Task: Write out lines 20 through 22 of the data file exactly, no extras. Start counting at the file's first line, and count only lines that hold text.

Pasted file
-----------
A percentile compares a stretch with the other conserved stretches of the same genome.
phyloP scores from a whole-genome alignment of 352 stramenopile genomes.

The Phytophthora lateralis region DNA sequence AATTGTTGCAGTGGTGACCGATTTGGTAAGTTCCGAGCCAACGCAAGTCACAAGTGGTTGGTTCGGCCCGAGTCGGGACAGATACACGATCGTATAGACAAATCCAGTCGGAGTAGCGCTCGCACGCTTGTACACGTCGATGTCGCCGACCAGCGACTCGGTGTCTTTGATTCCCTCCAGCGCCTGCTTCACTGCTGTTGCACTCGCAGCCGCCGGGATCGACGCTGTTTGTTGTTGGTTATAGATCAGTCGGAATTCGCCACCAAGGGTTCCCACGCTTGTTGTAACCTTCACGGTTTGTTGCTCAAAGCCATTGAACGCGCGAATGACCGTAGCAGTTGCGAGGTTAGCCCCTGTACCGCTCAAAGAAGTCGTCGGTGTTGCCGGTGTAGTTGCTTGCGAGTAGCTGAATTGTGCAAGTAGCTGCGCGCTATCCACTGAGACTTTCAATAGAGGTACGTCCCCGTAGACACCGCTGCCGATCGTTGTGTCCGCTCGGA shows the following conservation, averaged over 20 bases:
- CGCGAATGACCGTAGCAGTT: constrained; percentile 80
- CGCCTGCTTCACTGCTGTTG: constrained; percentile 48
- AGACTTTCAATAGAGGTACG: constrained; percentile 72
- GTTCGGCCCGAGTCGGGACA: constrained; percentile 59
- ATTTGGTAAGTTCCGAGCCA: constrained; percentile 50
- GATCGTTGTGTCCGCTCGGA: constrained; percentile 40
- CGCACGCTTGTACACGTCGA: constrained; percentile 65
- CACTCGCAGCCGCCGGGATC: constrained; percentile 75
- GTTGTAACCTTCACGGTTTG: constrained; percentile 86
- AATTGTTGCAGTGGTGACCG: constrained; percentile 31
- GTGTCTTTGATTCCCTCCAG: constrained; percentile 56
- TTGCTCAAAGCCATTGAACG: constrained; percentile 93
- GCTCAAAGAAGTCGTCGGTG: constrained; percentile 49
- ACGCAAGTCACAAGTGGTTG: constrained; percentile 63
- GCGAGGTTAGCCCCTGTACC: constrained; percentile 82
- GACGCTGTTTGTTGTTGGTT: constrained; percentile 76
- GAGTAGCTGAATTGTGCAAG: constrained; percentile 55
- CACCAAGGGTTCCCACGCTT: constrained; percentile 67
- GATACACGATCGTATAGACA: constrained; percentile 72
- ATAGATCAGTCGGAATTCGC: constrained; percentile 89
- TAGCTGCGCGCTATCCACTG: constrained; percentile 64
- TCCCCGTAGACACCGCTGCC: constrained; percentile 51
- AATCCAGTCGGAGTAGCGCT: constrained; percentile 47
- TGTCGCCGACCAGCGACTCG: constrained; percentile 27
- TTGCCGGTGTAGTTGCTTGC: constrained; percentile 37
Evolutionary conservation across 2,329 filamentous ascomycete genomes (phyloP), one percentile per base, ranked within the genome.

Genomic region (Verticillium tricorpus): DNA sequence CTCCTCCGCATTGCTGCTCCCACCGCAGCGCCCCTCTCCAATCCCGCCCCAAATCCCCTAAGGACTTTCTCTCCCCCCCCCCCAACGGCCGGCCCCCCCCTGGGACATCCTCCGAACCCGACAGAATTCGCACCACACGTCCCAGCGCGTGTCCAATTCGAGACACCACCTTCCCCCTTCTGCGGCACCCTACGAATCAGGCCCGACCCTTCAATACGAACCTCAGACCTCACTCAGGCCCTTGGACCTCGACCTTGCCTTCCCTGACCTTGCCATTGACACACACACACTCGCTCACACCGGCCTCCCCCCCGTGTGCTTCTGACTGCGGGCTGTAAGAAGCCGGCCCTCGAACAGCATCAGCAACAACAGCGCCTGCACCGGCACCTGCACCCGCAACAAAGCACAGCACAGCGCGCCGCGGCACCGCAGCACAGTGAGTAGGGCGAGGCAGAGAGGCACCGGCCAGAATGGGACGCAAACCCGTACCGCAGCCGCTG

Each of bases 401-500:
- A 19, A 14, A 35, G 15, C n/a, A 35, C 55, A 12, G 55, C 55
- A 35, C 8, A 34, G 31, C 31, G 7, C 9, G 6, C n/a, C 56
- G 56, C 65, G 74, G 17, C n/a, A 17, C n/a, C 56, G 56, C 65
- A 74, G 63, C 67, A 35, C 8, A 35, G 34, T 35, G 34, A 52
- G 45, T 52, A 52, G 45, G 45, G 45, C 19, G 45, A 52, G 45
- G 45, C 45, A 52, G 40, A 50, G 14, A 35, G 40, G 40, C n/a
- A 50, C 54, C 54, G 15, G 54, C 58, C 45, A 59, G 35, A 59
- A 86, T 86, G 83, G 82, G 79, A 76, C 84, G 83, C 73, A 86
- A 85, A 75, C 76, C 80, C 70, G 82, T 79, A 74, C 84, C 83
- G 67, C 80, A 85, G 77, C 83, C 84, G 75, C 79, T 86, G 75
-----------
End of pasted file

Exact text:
- GAGTAGCTGAATTGTGCAAG: constrained; percentile 55
- CACCAAGGGTTCCCACGCTT: constrained; percentile 67
- GATACACGATCGTATAGACA: constrained; percentile 72